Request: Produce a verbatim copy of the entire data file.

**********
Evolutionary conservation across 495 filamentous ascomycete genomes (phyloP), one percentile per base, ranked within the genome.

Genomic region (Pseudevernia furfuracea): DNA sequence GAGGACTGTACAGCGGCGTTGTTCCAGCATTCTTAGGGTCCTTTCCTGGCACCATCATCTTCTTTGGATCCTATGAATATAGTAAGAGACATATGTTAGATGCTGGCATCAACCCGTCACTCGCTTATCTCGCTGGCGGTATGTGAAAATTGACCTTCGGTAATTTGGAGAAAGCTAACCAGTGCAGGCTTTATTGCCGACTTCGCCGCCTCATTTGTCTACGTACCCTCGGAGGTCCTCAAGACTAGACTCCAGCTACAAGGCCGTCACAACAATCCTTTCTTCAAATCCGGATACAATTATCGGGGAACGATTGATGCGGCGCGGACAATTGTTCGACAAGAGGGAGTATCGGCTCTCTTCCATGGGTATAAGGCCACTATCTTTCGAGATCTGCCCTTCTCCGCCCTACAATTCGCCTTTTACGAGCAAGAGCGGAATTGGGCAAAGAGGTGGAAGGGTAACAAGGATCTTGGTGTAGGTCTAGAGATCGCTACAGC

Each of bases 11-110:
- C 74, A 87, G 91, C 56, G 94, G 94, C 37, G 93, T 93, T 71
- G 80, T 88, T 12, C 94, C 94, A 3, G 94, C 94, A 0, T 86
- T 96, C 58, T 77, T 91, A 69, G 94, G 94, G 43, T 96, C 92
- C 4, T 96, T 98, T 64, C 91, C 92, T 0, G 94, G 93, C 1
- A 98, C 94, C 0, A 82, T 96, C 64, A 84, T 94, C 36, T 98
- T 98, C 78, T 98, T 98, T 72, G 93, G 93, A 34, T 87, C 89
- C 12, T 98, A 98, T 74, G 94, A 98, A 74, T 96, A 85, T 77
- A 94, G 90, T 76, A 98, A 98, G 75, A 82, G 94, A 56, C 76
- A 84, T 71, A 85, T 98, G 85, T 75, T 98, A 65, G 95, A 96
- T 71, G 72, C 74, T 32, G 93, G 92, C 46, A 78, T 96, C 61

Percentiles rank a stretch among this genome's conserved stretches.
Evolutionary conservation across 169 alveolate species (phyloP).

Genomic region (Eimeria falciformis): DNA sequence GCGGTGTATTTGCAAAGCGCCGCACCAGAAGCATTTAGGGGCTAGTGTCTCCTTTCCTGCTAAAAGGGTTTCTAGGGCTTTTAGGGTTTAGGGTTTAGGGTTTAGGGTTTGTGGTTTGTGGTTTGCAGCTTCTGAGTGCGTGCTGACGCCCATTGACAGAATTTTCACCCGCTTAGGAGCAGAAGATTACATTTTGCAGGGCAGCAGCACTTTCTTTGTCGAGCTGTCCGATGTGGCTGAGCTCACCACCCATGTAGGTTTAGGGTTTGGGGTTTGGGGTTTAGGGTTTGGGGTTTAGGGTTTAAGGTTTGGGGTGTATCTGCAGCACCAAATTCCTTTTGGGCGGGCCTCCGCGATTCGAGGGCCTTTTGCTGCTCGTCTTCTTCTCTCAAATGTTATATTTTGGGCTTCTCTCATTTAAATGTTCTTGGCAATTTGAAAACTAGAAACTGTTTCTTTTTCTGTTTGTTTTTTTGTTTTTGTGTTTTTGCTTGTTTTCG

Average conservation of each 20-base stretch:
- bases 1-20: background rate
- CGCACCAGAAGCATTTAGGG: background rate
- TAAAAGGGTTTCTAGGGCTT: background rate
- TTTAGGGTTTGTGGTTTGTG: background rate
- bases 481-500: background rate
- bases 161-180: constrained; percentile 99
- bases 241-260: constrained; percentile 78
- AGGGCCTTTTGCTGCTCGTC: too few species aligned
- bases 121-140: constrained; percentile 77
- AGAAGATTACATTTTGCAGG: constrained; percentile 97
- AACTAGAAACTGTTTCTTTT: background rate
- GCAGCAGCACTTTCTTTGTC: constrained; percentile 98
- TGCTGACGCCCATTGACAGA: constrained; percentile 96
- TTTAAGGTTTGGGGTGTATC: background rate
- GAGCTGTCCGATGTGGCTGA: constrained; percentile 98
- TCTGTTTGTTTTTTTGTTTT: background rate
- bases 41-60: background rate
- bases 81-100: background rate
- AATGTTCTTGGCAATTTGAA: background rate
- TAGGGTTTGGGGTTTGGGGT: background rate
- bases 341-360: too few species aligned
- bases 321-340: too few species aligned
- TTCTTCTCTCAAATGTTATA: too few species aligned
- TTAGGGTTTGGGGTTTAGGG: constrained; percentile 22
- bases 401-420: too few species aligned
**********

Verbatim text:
Evolutionary conservation across 495 filamentous ascomycete genomes (phyloP), one percentile per base, ranked within the genome.

Genomic region (Pseudevernia furfuracea): DNA sequence GAGGACTGTACAGCGGCGTTGTTCCAGCATTCTTAGGGTCCTTTCCTGGCACCATCATCTTCTTTGGATCCTATGAATATAGTAAGAGACATATGTTAGATGCTGGCATCAACCCGTCACTCGCTTATCTCGCTGGCGGTATGTGAAAATTGACCTTCGGTAATTTGGAGAAAGCTAACCAGTGCAGGCTTTATTGCCGACTTCGCCGCCTCATTTGTCTACGTACCCTCGGAGGTCCTCAAGACTAGACTCCAGCTACAAGGCCGTCACAACAATCCTTTCTTCAAATCCGGATACAATTATCGGGGAACGATTGATGCGGCGCGGACAATTGTTCGACAAGAGGGAGTATCGGCTCTCTTCCATGGGTATAAGGCCACTATCTTTCGAGATCTGCCCTTCTCCGCCCTACAATTCGCCTTTTACGAGCAAGAGCGGAATTGGGCAAAGAGGTGGAAGGGTAACAAGGATCTTGGTGTAGGTCTAGAGATCGCTACAGC

Each of bases 11-110:
- C 74, A 87, G 91, C 56, G 94, G 94, C 37, G 93, T 93, T 71
- G 80, T 88, T 12, C 94, C 94, A 3, G 94, C 94, A 0, T 86
- T 96, C 58, T 77, T 91, A 69, G 94, G 94, G 43, T 96, C 92
- C 4, T 96, T 98, T 64, C 91, C 92, T 0, G 94, G 93, C 1
- A 98, C 94, C 0, A 82, T 96, C 64, A 84, T 94, C 36, T 98
- T 98, C 78, T 98, T 98, T 72, G 93, G 93, A 34, T 87, C 89
- C 12, T 98, A 98, T 74, G 94, A 98, A 74, T 96, A 85, T 77
- A 94, G 90, T 76, A 98, A 98, G 75, A 82, G 94, A 56, C 76
- A 84, T 71, A 85, T 98, G 85, T 75, T 98, A 65, G 95, A 96
- T 71, G 72, C 74, T 32, G 93, G 92, C 46, A 78, T 96, C 61

Percentiles rank a stretch among this genome's conserved stretches.
Evolutionary conservation across 169 alveolate species (phyloP).

Genomic region (Eimeria falciformis): DNA sequence GCGGTGTATTTGCAAAGCGCCGCACCAGAAGCATTTAGGGGCTAGTGTCTCCTTTCCTGCTAAAAGGGTTTCTAGGGCTTTTAGGGTTTAGGGTTTAGGGTTTAGGGTTTGTGGTTTGTGGTTTGCAGCTTCTGAGTGCGTGCTGACGCCCATTGACAGAATTTTCACCCGCTTAGGAGCAGAAGATTACATTTTGCAGGGCAGCAGCACTTTCTTTGTCGAGCTGTCCGATGTGGCTGAGCTCACCACCCATGTAGGTTTAGGGTTTGGGGTTTGGGGTTTAGGGTTTGGGGTTTAGGGTTTAAGGTTTGGGGTGTATCTGCAGCACCAAATTCCTTTTGGGCGGGCCTCCGCGATTCGAGGGCCTTTTGCTGCTCGTCTTCTTCTCTCAAATGTTATATTTTGGGCTTCTCTCATTTAAATGTTCTTGGCAATTTGAAAACTAGAAACTGTTTCTTTTTCTGTTTGTTTTTTTGTTTTTGTGTTTTTGCTTGTTTTCG

Average conservation of each 20-base stretch:
- bases 1-20: background rate
- CGCACCAGAAGCATTTAGGG: background rate
- TAAAAGGGTTTCTAGGGCTT: background rate
- TTTAGGGTTTGTGGTTTGTG: background rate
- bases 481-500: background rate
- bases 161-180: constrained; percentile 99
- bases 241-260: constrained; percentile 78
- AGGGCCTTTTGCTGCTCGTC: too few species aligned
- bases 121-140: constrained; percentile 77
- AGAAGATTACATTTTGCAGG: constrained; percentile 97
- AACTAGAAACTGTTTCTTTT: background rate
- GCAGCAGCACTTTCTTTGTC: constrained; percentile 98
- TGCTGACGCCCATTGACAGA: constrained; percentile 96
- TTTAAGGTTTGGGGTGTATC: background rate
- GAGCTGTCCGATGTGGCTGA: constrained; percentile 98
- TCTGTTTGTTTTTTTGTTTT: background rate
- bases 41-60: background rate
- bases 81-100: background rate
- AATGTTCTTGGCAATTTGAA: background rate
- TAGGGTTTGGGGTTTGGGGT: background rate
- bases 341-360: too few species aligned
- bases 321-340: too few species aligned
- TTCTTCTCTCAAATGTTATA: too few species aligned
- TTAGGGTTTGGGGTTTAGGG: constrained; percentile 22
- bases 401-420: too few species aligned